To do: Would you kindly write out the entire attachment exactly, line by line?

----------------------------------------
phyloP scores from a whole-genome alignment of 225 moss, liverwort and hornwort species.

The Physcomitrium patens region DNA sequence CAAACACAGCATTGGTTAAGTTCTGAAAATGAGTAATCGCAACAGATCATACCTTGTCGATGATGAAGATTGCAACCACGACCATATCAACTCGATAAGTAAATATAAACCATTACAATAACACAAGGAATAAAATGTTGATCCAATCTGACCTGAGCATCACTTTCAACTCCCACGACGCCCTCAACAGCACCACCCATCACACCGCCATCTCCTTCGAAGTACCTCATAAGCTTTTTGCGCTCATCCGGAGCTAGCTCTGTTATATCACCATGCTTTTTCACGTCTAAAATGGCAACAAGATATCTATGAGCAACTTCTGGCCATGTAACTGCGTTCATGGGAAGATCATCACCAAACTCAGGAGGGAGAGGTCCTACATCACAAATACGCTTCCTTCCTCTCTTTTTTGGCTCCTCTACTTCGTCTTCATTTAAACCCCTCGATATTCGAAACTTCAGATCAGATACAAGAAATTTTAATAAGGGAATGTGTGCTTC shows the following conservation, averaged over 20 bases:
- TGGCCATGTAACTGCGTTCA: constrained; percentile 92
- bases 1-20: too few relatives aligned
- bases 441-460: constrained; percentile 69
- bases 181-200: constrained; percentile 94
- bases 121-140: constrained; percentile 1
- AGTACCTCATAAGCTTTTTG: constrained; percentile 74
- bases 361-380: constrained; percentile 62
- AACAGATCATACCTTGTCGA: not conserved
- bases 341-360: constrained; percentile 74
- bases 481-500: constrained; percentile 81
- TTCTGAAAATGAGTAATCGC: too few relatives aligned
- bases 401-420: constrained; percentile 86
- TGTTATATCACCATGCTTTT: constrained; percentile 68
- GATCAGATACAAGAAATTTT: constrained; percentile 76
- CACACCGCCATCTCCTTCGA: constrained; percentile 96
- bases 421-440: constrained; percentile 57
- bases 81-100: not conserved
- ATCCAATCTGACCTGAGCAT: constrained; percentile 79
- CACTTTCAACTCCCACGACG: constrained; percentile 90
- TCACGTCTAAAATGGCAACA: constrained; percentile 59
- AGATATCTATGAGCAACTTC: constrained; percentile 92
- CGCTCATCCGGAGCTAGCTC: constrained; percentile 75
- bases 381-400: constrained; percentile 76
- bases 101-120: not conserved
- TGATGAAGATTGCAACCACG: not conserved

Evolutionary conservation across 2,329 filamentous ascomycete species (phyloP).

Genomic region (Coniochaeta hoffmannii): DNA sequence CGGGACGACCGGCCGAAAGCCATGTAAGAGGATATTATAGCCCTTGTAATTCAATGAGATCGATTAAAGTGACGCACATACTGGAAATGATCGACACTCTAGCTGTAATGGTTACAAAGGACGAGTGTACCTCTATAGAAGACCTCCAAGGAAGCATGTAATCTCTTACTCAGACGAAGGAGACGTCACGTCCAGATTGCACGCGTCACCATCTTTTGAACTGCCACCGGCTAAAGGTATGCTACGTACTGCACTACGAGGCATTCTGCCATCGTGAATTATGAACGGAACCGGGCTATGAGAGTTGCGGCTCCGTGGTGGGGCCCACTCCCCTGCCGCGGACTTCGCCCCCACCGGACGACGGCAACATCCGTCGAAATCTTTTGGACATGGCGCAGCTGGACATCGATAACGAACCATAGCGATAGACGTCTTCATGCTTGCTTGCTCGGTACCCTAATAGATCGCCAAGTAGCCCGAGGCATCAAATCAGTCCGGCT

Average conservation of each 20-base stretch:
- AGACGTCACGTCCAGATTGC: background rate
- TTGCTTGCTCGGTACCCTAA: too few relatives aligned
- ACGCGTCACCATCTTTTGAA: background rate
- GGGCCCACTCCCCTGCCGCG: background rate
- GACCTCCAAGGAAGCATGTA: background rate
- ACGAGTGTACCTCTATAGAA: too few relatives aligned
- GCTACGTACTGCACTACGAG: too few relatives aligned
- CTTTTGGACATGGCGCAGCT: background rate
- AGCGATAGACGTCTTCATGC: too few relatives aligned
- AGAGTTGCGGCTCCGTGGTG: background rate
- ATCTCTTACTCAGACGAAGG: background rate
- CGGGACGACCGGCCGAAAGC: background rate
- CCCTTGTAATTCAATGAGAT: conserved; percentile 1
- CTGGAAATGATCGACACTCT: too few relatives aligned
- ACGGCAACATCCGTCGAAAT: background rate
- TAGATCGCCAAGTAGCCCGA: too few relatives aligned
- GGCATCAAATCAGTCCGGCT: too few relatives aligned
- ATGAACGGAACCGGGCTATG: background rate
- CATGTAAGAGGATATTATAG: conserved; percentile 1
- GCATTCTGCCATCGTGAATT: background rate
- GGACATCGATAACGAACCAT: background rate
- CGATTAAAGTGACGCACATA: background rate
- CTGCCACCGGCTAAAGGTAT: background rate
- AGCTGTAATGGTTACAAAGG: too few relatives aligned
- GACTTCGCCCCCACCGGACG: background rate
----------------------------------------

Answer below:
phyloP scores from a whole-genome alignment of 225 moss, liverwort and hornwort species.

The Physcomitrium patens region DNA sequence CAAACACAGCATTGGTTAAGTTCTGAAAATGAGTAATCGCAACAGATCATACCTTGTCGATGATGAAGATTGCAACCACGACCATATCAACTCGATAAGTAAATATAAACCATTACAATAACACAAGGAATAAAATGTTGATCCAATCTGACCTGAGCATCACTTTCAACTCCCACGACGCCCTCAACAGCACCACCCATCACACCGCCATCTCCTTCGAAGTACCTCATAAGCTTTTTGCGCTCATCCGGAGCTAGCTCTGTTATATCACCATGCTTTTTCACGTCTAAAATGGCAACAAGATATCTATGAGCAACTTCTGGCCATGTAACTGCGTTCATGGGAAGATCATCACCAAACTCAGGAGGGAGAGGTCCTACATCACAAATACGCTTCCTTCCTCTCTTTTTTGGCTCCTCTACTTCGTCTTCATTTAAACCCCTCGATATTCGAAACTTCAGATCAGATACAAGAAATTTTAATAAGGGAATGTGTGCTTC shows the following conservation, averaged over 20 bases:
- TGGCCATGTAACTGCGTTCA: constrained; percentile 92
- bases 1-20: too few relatives aligned
- bases 441-460: constrained; percentile 69
- bases 181-200: constrained; percentile 94
- bases 121-140: constrained; percentile 1
- AGTACCTCATAAGCTTTTTG: constrained; percentile 74
- bases 361-380: constrained; percentile 62
- AACAGATCATACCTTGTCGA: not conserved
- bases 341-360: constrained; percentile 74
- bases 481-500: constrained; percentile 81
- TTCTGAAAATGAGTAATCGC: too few relatives aligned
- bases 401-420: constrained; percentile 86
- TGTTATATCACCATGCTTTT: constrained; percentile 68
- GATCAGATACAAGAAATTTT: constrained; percentile 76
- CACACCGCCATCTCCTTCGA: constrained; percentile 96
- bases 421-440: constrained; percentile 57
- bases 81-100: not conserved
- ATCCAATCTGACCTGAGCAT: constrained; percentile 79
- CACTTTCAACTCCCACGACG: constrained; percentile 90
- TCACGTCTAAAATGGCAACA: constrained; percentile 59
- AGATATCTATGAGCAACTTC: constrained; percentile 92
- CGCTCATCCGGAGCTAGCTC: constrained; percentile 75
- bases 381-400: constrained; percentile 76
- bases 101-120: not conserved
- TGATGAAGATTGCAACCACG: not conserved

Evolutionary conservation across 2,329 filamentous ascomycete species (phyloP).

Genomic region (Coniochaeta hoffmannii): DNA sequence CGGGACGACCGGCCGAAAGCCATGTAAGAGGATATTATAGCCCTTGTAATTCAATGAGATCGATTAAAGTGACGCACATACTGGAAATGATCGACACTCTAGCTGTAATGGTTACAAAGGACGAGTGTACCTCTATAGAAGACCTCCAAGGAAGCATGTAATCTCTTACTCAGACGAAGGAGACGTCACGTCCAGATTGCACGCGTCACCATCTTTTGAACTGCCACCGGCTAAAGGTATGCTACGTACTGCACTACGAGGCATTCTGCCATCGTGAATTATGAACGGAACCGGGCTATGAGAGTTGCGGCTCCGTGGTGGGGCCCACTCCCCTGCCGCGGACTTCGCCCCCACCGGACGACGGCAACATCCGTCGAAATCTTTTGGACATGGCGCAGCTGGACATCGATAACGAACCATAGCGATAGACGTCTTCATGCTTGCTTGCTCGGTACCCTAATAGATCGCCAAGTAGCCCGAGGCATCAAATCAGTCCGGCT

Average conservation of each 20-base stretch:
- AGACGTCACGTCCAGATTGC: background rate
- TTGCTTGCTCGGTACCCTAA: too few relatives aligned
- ACGCGTCACCATCTTTTGAA: background rate
- GGGCCCACTCCCCTGCCGCG: background rate
- GACCTCCAAGGAAGCATGTA: background rate
- ACGAGTGTACCTCTATAGAA: too few relatives aligned
- GCTACGTACTGCACTACGAG: too few relatives aligned
- CTTTTGGACATGGCGCAGCT: background rate
- AGCGATAGACGTCTTCATGC: too few relatives aligned
- AGAGTTGCGGCTCCGTGGTG: background rate
- ATCTCTTACTCAGACGAAGG: background rate
- CGGGACGACCGGCCGAAAGC: background rate
- CCCTTGTAATTCAATGAGAT: conserved; percentile 1
- CTGGAAATGATCGACACTCT: too few relatives aligned
- ACGGCAACATCCGTCGAAAT: background rate
- TAGATCGCCAAGTAGCCCGA: too few relatives aligned
- GGCATCAAATCAGTCCGGCT: too few relatives aligned
- ATGAACGGAACCGGGCTATG: background rate
- CATGTAAGAGGATATTATAG: conserved; percentile 1
- GCATTCTGCCATCGTGAATT: background rate
- GGACATCGATAACGAACCAT: background rate
- CGATTAAAGTGACGCACATA: background rate
- CTGCCACCGGCTAAAGGTAT: background rate
- AGCTGTAATGGTTACAAAGG: too few relatives aligned
- GACTTCGCCCCCACCGGACG: background rate